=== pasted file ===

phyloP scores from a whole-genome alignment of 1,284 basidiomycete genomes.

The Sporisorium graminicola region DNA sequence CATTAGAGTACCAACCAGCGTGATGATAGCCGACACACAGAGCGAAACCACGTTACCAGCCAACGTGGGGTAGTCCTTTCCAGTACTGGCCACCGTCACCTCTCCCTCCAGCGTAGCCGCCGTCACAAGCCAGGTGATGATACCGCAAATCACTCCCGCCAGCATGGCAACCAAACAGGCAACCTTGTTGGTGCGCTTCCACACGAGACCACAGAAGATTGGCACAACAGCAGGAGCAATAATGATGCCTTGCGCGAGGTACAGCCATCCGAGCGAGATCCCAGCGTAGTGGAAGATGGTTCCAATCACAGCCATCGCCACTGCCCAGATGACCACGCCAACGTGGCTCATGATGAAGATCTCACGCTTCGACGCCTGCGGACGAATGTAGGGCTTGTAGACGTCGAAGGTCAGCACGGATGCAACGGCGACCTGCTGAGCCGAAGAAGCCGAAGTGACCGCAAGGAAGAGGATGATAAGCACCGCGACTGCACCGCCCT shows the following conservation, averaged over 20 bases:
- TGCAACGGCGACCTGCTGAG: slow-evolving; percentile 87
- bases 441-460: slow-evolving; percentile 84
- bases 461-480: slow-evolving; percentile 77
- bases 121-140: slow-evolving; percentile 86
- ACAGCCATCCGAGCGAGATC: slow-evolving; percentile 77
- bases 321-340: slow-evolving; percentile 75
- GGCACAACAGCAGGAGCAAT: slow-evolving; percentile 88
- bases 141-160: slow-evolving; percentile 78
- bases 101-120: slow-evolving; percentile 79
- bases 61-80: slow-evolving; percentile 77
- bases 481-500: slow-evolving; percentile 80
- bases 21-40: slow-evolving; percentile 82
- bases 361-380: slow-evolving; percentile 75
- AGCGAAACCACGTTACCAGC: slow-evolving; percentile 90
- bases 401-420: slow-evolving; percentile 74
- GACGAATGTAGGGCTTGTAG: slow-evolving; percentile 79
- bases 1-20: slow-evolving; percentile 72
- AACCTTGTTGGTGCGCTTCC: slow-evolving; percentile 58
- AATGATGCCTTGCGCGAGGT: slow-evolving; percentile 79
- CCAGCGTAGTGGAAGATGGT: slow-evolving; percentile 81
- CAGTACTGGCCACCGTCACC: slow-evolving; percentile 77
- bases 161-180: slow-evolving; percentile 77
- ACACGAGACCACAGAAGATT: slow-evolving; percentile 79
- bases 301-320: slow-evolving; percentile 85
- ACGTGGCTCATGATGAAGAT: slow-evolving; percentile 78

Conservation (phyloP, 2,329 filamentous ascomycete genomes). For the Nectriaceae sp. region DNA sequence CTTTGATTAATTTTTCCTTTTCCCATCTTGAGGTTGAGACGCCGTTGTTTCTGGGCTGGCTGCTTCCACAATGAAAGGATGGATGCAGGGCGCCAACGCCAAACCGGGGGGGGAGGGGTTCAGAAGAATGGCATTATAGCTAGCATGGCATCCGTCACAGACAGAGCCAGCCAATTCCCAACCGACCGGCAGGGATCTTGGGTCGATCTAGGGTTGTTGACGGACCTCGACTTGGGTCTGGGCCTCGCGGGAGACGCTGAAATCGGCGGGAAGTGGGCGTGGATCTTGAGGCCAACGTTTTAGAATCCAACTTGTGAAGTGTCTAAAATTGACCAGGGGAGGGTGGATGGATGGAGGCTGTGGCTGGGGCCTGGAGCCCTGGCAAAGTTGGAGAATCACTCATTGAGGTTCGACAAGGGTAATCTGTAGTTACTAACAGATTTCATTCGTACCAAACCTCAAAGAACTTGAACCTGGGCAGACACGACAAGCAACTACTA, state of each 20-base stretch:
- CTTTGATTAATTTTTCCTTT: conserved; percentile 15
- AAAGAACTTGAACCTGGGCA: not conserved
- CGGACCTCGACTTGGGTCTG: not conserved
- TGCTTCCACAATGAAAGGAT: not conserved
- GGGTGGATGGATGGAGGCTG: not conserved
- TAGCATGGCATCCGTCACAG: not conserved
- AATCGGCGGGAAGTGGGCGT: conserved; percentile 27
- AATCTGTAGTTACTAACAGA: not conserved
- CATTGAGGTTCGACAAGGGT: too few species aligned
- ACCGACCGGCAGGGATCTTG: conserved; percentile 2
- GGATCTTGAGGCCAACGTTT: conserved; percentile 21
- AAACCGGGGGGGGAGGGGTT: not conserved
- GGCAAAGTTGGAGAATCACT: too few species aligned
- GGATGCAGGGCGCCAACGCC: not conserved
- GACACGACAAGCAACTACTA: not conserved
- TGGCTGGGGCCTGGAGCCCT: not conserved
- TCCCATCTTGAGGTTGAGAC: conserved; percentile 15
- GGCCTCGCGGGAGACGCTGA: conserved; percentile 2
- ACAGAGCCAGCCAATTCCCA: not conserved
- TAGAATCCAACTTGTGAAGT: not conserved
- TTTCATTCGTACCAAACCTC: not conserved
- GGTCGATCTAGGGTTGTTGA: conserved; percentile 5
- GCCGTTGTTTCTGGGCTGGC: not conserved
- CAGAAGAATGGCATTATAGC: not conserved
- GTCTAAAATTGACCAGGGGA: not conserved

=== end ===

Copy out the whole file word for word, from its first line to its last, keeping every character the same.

phyloP scores from a whole-genome alignment of 1,284 basidiomycete genomes.

The Sporisorium graminicola region DNA sequence CATTAGAGTACCAACCAGCGTGATGATAGCCGACACACAGAGCGAAACCACGTTACCAGCCAACGTGGGGTAGTCCTTTCCAGTACTGGCCACCGTCACCTCTCCCTCCAGCGTAGCCGCCGTCACAAGCCAGGTGATGATACCGCAAATCACTCCCGCCAGCATGGCAACCAAACAGGCAACCTTGTTGGTGCGCTTCCACACGAGACCACAGAAGATTGGCACAACAGCAGGAGCAATAATGATGCCTTGCGCGAGGTACAGCCATCCGAGCGAGATCCCAGCGTAGTGGAAGATGGTTCCAATCACAGCCATCGCCACTGCCCAGATGACCACGCCAACGTGGCTCATGATGAAGATCTCACGCTTCGACGCCTGCGGACGAATGTAGGGCTTGTAGACGTCGAAGGTCAGCACGGATGCAACGGCGACCTGCTGAGCCGAAGAAGCCGAAGTGACCGCAAGGAAGAGGATGATAAGCACCGCGACTGCACCGCCCT shows the following conservation, averaged over 20 bases:
- TGCAACGGCGACCTGCTGAG: slow-evolving; percentile 87
- bases 441-460: slow-evolving; percentile 84
- bases 461-480: slow-evolving; percentile 77
- bases 121-140: slow-evolving; percentile 86
- ACAGCCATCCGAGCGAGATC: slow-evolving; percentile 77
- bases 321-340: slow-evolving; percentile 75
- GGCACAACAGCAGGAGCAAT: slow-evolving; percentile 88
- bases 141-160: slow-evolving; percentile 78
- bases 101-120: slow-evolving; percentile 79
- bases 61-80: slow-evolving; percentile 77
- bases 481-500: slow-evolving; percentile 80
- bases 21-40: slow-evolving; percentile 82
- bases 361-380: slow-evolving; percentile 75
- AGCGAAACCACGTTACCAGC: slow-evolving; percentile 90
- bases 401-420: slow-evolving; percentile 74
- GACGAATGTAGGGCTTGTAG: slow-evolving; percentile 79
- bases 1-20: slow-evolving; percentile 72
- AACCTTGTTGGTGCGCTTCC: slow-evolving; percentile 58
- AATGATGCCTTGCGCGAGGT: slow-evolving; percentile 79
- CCAGCGTAGTGGAAGATGGT: slow-evolving; percentile 81
- CAGTACTGGCCACCGTCACC: slow-evolving; percentile 77
- bases 161-180: slow-evolving; percentile 77
- ACACGAGACCACAGAAGATT: slow-evolving; percentile 79
- bases 301-320: slow-evolving; percentile 85
- ACGTGGCTCATGATGAAGAT: slow-evolving; percentile 78

Conservation (phyloP, 2,329 filamentous ascomycete genomes). For the Nectriaceae sp. region DNA sequence CTTTGATTAATTTTTCCTTTTCCCATCTTGAGGTTGAGACGCCGTTGTTTCTGGGCTGGCTGCTTCCACAATGAAAGGATGGATGCAGGGCGCCAACGCCAAACCGGGGGGGGAGGGGTTCAGAAGAATGGCATTATAGCTAGCATGGCATCCGTCACAGACAGAGCCAGCCAATTCCCAACCGACCGGCAGGGATCTTGGGTCGATCTAGGGTTGTTGACGGACCTCGACTTGGGTCTGGGCCTCGCGGGAGACGCTGAAATCGGCGGGAAGTGGGCGTGGATCTTGAGGCCAACGTTTTAGAATCCAACTTGTGAAGTGTCTAAAATTGACCAGGGGAGGGTGGATGGATGGAGGCTGTGGCTGGGGCCTGGAGCCCTGGCAAAGTTGGAGAATCACTCATTGAGGTTCGACAAGGGTAATCTGTAGTTACTAACAGATTTCATTCGTACCAAACCTCAAAGAACTTGAACCTGGGCAGACACGACAAGCAACTACTA, state of each 20-base stretch:
- CTTTGATTAATTTTTCCTTT: conserved; percentile 15
- AAAGAACTTGAACCTGGGCA: not conserved
- CGGACCTCGACTTGGGTCTG: not conserved
- TGCTTCCACAATGAAAGGAT: not conserved
- GGGTGGATGGATGGAGGCTG: not conserved
- TAGCATGGCATCCGTCACAG: not conserved
- AATCGGCGGGAAGTGGGCGT: conserved; percentile 27
- AATCTGTAGTTACTAACAGA: not conserved
- CATTGAGGTTCGACAAGGGT: too few species aligned
- ACCGACCGGCAGGGATCTTG: conserved; percentile 2
- GGATCTTGAGGCCAACGTTT: conserved; percentile 21
- AAACCGGGGGGGGAGGGGTT: not conserved
- GGCAAAGTTGGAGAATCACT: too few species aligned
- GGATGCAGGGCGCCAACGCC: not conserved
- GACACGACAAGCAACTACTA: not conserved
- TGGCTGGGGCCTGGAGCCCT: not conserved
- TCCCATCTTGAGGTTGAGAC: conserved; percentile 15
- GGCCTCGCGGGAGACGCTGA: conserved; percentile 2
- ACAGAGCCAGCCAATTCCCA: not conserved
- TAGAATCCAACTTGTGAAGT: not conserved
- TTTCATTCGTACCAAACCTC: not conserved
- GGTCGATCTAGGGTTGTTGA: conserved; percentile 5
- GCCGTTGTTTCTGGGCTGGC: not conserved
- CAGAAGAATGGCATTATAGC: not conserved
- GTCTAAAATTGACCAGGGGA: not conserved